COVID-19 Research Paper Volume 13, Issue 8 pp 10853—10865
Does taking an angiotensin inhibitor increase the risk for COVID-19? – a systematic review and meta-analysis
- 1 Heart Center and Beijing Key Laboratory of Hypertension, Beijing Chaoyang Hospital, Capital Medical University, Chaoyang 100020, Beijing, China
- 2 Department of Epidemiology and Health Statistics, School of Public Health, Capital Medical University, Fengtai 100054, Beijing, China
- 3 Department of Interventional Neuroradiology, Beijing Tiantan Hospital, Capital Medical University, Fengtai 100070, Beijing, China
- 4 Yuetan Community Health Service Center, Fuxing Hospital, Capital Medical University, Xicheng 100045, Beijing, China
- 5 Monash Medical Centre, Clayton, VIC 3168, Australia
- 6 Heart Center, Fuxing Hospital, Capital Medical University, Xicheng 100038, Beijing, China
Received: November 13, 2020 Accepted: January 4, 2021 Published: April 22, 2021https://doi.org/10.18632/aging.202902
How to Cite
Copyright: © 2021 Ma et al. This is an open access article distributed under the terms of the Creative Commons Attribution License (CC BY 3.0), which permits unrestricted use, distribution, and reproduction in any medium, provided the original author and source are credited.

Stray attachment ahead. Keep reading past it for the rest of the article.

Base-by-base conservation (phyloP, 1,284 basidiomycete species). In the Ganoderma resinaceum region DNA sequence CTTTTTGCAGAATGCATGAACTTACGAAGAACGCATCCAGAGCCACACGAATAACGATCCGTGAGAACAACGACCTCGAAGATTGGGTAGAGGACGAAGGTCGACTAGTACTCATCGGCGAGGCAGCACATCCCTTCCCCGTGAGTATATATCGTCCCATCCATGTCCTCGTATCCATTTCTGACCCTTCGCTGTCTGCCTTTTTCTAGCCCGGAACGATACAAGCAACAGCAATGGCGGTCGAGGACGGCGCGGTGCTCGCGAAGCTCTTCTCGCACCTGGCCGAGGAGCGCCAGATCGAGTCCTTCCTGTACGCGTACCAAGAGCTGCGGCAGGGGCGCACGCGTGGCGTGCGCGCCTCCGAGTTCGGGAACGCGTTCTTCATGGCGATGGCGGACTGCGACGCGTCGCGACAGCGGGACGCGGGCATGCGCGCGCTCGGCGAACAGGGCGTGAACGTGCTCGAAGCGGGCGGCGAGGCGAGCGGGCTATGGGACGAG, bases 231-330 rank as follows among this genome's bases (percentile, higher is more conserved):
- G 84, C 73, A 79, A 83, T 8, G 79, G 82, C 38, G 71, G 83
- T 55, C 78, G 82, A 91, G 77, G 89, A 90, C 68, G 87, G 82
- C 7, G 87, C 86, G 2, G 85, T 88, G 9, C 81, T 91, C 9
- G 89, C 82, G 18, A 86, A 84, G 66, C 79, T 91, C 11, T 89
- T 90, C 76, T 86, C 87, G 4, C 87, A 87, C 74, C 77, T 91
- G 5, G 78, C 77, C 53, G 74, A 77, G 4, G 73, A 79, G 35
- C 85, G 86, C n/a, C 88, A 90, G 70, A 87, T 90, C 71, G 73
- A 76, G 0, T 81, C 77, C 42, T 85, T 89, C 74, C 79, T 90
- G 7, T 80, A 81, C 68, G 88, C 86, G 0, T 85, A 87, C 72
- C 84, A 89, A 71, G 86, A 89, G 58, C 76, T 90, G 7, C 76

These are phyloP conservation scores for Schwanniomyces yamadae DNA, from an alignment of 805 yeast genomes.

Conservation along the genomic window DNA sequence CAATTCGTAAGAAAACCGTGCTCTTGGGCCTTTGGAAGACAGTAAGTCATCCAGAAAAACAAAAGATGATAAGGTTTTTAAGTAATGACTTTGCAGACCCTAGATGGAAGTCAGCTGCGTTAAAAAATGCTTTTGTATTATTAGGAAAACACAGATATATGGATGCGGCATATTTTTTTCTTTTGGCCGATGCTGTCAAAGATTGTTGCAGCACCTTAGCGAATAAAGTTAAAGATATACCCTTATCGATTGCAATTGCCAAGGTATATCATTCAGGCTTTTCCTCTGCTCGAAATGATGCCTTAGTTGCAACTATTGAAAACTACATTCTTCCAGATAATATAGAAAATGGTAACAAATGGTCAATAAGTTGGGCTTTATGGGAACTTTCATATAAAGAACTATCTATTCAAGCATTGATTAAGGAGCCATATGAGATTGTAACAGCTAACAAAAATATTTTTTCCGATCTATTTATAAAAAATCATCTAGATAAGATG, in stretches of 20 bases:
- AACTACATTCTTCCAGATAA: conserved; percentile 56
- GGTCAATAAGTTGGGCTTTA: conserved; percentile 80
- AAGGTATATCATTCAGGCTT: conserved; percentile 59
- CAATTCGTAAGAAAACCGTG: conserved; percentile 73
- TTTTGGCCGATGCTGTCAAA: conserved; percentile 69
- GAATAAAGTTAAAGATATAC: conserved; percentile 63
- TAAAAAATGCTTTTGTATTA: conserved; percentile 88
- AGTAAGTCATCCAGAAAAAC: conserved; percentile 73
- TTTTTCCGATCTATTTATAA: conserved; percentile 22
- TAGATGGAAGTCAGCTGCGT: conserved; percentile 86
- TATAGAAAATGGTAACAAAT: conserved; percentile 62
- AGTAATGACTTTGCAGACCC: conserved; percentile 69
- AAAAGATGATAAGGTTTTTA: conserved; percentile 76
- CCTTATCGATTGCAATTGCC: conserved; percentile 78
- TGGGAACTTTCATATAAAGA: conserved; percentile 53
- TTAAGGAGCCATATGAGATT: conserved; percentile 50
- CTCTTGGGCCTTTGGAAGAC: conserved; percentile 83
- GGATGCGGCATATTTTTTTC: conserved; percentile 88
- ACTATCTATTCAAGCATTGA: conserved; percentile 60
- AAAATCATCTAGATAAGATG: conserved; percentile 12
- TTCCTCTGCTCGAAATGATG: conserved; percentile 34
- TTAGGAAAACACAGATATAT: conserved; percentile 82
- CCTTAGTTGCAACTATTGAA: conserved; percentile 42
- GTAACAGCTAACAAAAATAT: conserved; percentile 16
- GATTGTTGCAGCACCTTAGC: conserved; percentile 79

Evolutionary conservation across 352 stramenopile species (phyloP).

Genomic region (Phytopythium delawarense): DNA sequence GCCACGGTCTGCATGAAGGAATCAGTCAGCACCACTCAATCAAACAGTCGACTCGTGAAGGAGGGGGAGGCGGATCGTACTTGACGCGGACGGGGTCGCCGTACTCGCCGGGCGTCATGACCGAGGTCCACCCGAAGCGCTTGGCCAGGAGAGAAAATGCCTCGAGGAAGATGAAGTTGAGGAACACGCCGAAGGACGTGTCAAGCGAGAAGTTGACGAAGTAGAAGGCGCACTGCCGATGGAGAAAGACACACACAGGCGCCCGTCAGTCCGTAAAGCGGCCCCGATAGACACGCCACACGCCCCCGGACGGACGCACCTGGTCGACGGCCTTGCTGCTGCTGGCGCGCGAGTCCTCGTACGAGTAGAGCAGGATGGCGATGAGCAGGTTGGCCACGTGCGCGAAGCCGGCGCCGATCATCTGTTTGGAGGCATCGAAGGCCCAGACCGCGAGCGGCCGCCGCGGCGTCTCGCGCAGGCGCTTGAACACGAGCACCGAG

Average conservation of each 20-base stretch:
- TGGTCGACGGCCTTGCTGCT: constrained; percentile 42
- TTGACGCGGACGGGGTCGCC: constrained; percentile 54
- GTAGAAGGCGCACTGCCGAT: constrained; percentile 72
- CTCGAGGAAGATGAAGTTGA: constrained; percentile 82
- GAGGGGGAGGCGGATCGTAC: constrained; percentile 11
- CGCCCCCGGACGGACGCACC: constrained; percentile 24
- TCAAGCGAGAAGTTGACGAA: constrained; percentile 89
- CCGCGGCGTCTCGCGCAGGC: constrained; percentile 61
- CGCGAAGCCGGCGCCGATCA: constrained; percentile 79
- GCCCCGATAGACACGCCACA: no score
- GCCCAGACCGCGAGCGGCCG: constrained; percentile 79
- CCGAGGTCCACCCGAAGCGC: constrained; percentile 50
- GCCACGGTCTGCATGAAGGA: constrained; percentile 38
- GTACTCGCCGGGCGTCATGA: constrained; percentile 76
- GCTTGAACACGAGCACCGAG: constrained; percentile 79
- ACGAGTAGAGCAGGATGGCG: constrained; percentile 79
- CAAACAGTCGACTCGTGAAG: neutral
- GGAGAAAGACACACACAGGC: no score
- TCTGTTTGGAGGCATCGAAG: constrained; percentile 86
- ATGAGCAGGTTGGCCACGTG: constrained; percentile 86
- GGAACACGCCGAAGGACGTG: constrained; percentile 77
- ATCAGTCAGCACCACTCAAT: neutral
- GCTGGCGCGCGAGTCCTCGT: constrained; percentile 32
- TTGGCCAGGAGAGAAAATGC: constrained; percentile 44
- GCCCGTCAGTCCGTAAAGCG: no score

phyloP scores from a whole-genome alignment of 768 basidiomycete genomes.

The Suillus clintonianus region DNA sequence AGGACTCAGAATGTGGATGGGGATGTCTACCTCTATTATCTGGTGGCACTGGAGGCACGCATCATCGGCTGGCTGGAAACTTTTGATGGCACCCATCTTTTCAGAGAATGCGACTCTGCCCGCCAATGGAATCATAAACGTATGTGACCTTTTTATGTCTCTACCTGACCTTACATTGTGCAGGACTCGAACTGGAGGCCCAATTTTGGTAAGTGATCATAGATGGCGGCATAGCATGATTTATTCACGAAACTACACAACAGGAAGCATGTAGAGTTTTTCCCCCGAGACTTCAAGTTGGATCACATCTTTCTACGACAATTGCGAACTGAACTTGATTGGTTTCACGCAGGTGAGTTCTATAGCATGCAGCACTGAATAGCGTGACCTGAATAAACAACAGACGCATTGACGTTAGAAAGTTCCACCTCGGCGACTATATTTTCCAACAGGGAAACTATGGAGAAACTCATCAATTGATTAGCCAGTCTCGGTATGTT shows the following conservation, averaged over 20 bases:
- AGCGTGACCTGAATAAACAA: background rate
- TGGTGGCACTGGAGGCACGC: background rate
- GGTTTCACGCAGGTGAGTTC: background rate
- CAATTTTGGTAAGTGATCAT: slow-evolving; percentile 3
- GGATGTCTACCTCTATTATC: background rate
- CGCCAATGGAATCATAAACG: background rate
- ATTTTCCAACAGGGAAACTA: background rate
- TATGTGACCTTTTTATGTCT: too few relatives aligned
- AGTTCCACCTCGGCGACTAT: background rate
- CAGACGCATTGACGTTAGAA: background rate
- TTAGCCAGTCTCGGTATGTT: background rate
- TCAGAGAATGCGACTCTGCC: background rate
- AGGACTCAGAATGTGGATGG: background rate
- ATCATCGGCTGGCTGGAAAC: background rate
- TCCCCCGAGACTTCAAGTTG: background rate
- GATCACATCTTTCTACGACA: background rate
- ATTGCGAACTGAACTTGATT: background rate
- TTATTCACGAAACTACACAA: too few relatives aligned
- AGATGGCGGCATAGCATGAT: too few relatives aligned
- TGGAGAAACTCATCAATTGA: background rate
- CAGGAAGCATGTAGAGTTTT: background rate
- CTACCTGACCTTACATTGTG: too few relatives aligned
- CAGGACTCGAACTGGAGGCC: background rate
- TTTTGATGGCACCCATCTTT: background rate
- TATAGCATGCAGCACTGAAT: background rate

Because SARS-COV2 entry into cells is dependent on angiotensin converting enzyme 2 (ACE2) and angiotensin converting enzyme inhibitors (ACEIs) or angiotensin receptor blockers (ARBs) increase ACE2 activity, the safety of ACEI/ARB usage during the coronavirus disease 2019 (COVID-19) pandemic is a controversial topic. To address that issue, we performed a meta-analysis following The Preferred Reporting Items for Systematic Reviews and Meta-Analyses guidelines. Searches of the Embase, MEDLINE, PubMed, and Cochrane Library databases identified 16 case-control studies examining the effect of ACEI/ARB on the incidence of COVID-19 and its severity. ACEI/ARB usage was associated with an increased risk of COVID-19 morbidity (odds ratio (OR) 1.20, 95% confidence interval (CI) 1.07-1.33, P=0.001) among the general population but not in a hypertensive population (OR 1.05, 95% CI 0.90-1.21, P=0.553). ACEI/ARB usage was not associated with an increased risk of COVID-19 morbidity (coefficient 1.00, 95% CI 1.00-1.00, P=0.660) when we adjusted for hypertension in the general population. ACEI/ARB usage was also not associated with an increased risk of severe illness (OR 0.90, 95%CI 0.55-1.47, P=0.664) or mortality (OR 1.43, 95%CI 0.97-2.10, P=0.070) in COVID-19 patients. Our meta-analysis revealed that ACEI/ARB usage was not associated with either the increased risk of SARS-COV2 infection or the adverse outcomes in COVID-19 patients.